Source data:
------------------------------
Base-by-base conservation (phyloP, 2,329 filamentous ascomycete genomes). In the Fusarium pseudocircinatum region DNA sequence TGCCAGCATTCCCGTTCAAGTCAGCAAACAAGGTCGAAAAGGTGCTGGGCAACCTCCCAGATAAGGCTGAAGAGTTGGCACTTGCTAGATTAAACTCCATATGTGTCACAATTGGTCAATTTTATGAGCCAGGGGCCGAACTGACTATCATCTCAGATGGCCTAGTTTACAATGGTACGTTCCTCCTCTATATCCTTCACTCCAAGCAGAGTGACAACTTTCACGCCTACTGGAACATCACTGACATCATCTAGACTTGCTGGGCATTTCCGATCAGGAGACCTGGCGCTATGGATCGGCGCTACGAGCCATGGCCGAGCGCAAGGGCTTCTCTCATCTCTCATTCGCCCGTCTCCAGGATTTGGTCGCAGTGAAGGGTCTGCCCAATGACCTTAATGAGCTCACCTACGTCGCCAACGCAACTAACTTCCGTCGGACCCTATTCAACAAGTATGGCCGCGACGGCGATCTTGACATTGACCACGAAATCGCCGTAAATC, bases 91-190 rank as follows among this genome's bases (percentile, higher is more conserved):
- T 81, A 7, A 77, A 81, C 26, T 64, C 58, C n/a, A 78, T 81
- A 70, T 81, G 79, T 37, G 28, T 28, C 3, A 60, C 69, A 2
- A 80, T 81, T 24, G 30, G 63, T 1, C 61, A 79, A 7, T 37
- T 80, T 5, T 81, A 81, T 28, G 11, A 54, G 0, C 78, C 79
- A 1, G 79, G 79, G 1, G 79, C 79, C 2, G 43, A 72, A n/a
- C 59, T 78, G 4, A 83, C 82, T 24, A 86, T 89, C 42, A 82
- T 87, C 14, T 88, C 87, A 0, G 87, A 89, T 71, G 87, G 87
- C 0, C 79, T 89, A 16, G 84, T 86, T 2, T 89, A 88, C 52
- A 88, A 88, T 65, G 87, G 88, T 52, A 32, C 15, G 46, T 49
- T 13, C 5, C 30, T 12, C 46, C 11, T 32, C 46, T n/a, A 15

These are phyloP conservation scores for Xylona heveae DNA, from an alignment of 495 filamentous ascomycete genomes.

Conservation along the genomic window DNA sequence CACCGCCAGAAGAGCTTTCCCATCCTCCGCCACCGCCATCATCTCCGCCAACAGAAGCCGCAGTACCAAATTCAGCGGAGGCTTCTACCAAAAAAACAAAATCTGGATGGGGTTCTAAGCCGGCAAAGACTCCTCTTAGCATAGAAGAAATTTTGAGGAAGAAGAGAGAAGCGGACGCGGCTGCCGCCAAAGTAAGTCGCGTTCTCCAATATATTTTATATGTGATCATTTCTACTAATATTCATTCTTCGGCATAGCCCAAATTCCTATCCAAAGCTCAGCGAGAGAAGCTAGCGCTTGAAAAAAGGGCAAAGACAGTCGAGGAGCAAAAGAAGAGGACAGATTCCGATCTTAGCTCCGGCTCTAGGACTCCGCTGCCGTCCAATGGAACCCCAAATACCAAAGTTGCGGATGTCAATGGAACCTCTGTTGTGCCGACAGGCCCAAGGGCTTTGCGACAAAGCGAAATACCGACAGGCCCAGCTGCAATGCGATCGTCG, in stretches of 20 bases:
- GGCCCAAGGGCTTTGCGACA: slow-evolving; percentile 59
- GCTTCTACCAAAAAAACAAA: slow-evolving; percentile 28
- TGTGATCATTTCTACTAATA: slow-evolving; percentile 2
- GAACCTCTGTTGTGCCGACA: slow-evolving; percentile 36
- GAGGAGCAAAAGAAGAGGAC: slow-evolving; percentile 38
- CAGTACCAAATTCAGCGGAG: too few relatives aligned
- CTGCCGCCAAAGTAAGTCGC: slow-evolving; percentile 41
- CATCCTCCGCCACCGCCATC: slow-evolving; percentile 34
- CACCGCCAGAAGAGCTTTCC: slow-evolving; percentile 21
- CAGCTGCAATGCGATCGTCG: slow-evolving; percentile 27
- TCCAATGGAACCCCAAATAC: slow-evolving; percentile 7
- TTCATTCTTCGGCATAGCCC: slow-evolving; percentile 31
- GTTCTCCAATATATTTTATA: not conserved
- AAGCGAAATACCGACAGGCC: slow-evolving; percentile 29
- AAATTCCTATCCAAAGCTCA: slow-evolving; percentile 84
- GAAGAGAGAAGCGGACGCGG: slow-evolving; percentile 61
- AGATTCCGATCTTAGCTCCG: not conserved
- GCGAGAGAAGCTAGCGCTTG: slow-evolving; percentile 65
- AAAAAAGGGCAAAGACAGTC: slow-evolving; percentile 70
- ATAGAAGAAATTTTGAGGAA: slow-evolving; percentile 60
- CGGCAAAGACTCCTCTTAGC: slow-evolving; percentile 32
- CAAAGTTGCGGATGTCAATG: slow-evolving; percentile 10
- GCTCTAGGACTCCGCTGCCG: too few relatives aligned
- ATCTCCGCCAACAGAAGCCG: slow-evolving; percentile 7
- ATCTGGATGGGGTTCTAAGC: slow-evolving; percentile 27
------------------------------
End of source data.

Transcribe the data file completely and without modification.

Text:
Base-by-base conservation (phyloP, 2,329 filamentous ascomycete genomes). In the Fusarium pseudocircinatum region DNA sequence TGCCAGCATTCCCGTTCAAGTCAGCAAACAAGGTCGAAAAGGTGCTGGGCAACCTCCCAGATAAGGCTGAAGAGTTGGCACTTGCTAGATTAAACTCCATATGTGTCACAATTGGTCAATTTTATGAGCCAGGGGCCGAACTGACTATCATCTCAGATGGCCTAGTTTACAATGGTACGTTCCTCCTCTATATCCTTCACTCCAAGCAGAGTGACAACTTTCACGCCTACTGGAACATCACTGACATCATCTAGACTTGCTGGGCATTTCCGATCAGGAGACCTGGCGCTATGGATCGGCGCTACGAGCCATGGCCGAGCGCAAGGGCTTCTCTCATCTCTCATTCGCCCGTCTCCAGGATTTGGTCGCAGTGAAGGGTCTGCCCAATGACCTTAATGAGCTCACCTACGTCGCCAACGCAACTAACTTCCGTCGGACCCTATTCAACAAGTATGGCCGCGACGGCGATCTTGACATTGACCACGAAATCGCCGTAAATC, bases 91-190 rank as follows among this genome's bases (percentile, higher is more conserved):
- T 81, A 7, A 77, A 81, C 26, T 64, C 58, C n/a, A 78, T 81
- A 70, T 81, G 79, T 37, G 28, T 28, C 3, A 60, C 69, A 2
- A 80, T 81, T 24, G 30, G 63, T 1, C 61, A 79, A 7, T 37
- T 80, T 5, T 81, A 81, T 28, G 11, A 54, G 0, C 78, C 79
- A 1, G 79, G 79, G 1, G 79, C 79, C 2, G 43, A 72, A n/a
- C 59, T 78, G 4, A 83, C 82, T 24, A 86, T 89, C 42, A 82
- T 87, C 14, T 88, C 87, A 0, G 87, A 89, T 71, G 87, G 87
- C 0, C 79, T 89, A 16, G 84, T 86, T 2, T 89, A 88, C 52
- A 88, A 88, T 65, G 87, G 88, T 52, A 32, C 15, G 46, T 49
- T 13, C 5, C 30, T 12, C 46, C 11, T 32, C 46, T n/a, A 15

These are phyloP conservation scores for Xylona heveae DNA, from an alignment of 495 filamentous ascomycete genomes.

Conservation along the genomic window DNA sequence CACCGCCAGAAGAGCTTTCCCATCCTCCGCCACCGCCATCATCTCCGCCAACAGAAGCCGCAGTACCAAATTCAGCGGAGGCTTCTACCAAAAAAACAAAATCTGGATGGGGTTCTAAGCCGGCAAAGACTCCTCTTAGCATAGAAGAAATTTTGAGGAAGAAGAGAGAAGCGGACGCGGCTGCCGCCAAAGTAAGTCGCGTTCTCCAATATATTTTATATGTGATCATTTCTACTAATATTCATTCTTCGGCATAGCCCAAATTCCTATCCAAAGCTCAGCGAGAGAAGCTAGCGCTTGAAAAAAGGGCAAAGACAGTCGAGGAGCAAAAGAAGAGGACAGATTCCGATCTTAGCTCCGGCTCTAGGACTCCGCTGCCGTCCAATGGAACCCCAAATACCAAAGTTGCGGATGTCAATGGAACCTCTGTTGTGCCGACAGGCCCAAGGGCTTTGCGACAAAGCGAAATACCGACAGGCCCAGCTGCAATGCGATCGTCG, in stretches of 20 bases:
- GGCCCAAGGGCTTTGCGACA: slow-evolving; percentile 59
- GCTTCTACCAAAAAAACAAA: slow-evolving; percentile 28
- TGTGATCATTTCTACTAATA: slow-evolving; percentile 2
- GAACCTCTGTTGTGCCGACA: slow-evolving; percentile 36
- GAGGAGCAAAAGAAGAGGAC: slow-evolving; percentile 38
- CAGTACCAAATTCAGCGGAG: too few relatives aligned
- CTGCCGCCAAAGTAAGTCGC: slow-evolving; percentile 41
- CATCCTCCGCCACCGCCATC: slow-evolving; percentile 34
- CACCGCCAGAAGAGCTTTCC: slow-evolving; percentile 21
- CAGCTGCAATGCGATCGTCG: slow-evolving; percentile 27
- TCCAATGGAACCCCAAATAC: slow-evolving; percentile 7
- TTCATTCTTCGGCATAGCCC: slow-evolving; percentile 31
- GTTCTCCAATATATTTTATA: not conserved
- AAGCGAAATACCGACAGGCC: slow-evolving; percentile 29
- AAATTCCTATCCAAAGCTCA: slow-evolving; percentile 84
- GAAGAGAGAAGCGGACGCGG: slow-evolving; percentile 61
- AGATTCCGATCTTAGCTCCG: not conserved
- GCGAGAGAAGCTAGCGCTTG: slow-evolving; percentile 65
- AAAAAAGGGCAAAGACAGTC: slow-evolving; percentile 70
- ATAGAAGAAATTTTGAGGAA: slow-evolving; percentile 60
- CGGCAAAGACTCCTCTTAGC: slow-evolving; percentile 32
- CAAAGTTGCGGATGTCAATG: slow-evolving; percentile 10
- GCTCTAGGACTCCGCTGCCG: too few relatives aligned
- ATCTCCGCCAACAGAAGCCG: slow-evolving; percentile 7
- ATCTGGATGGGGTTCTAAGC: slow-evolving; percentile 27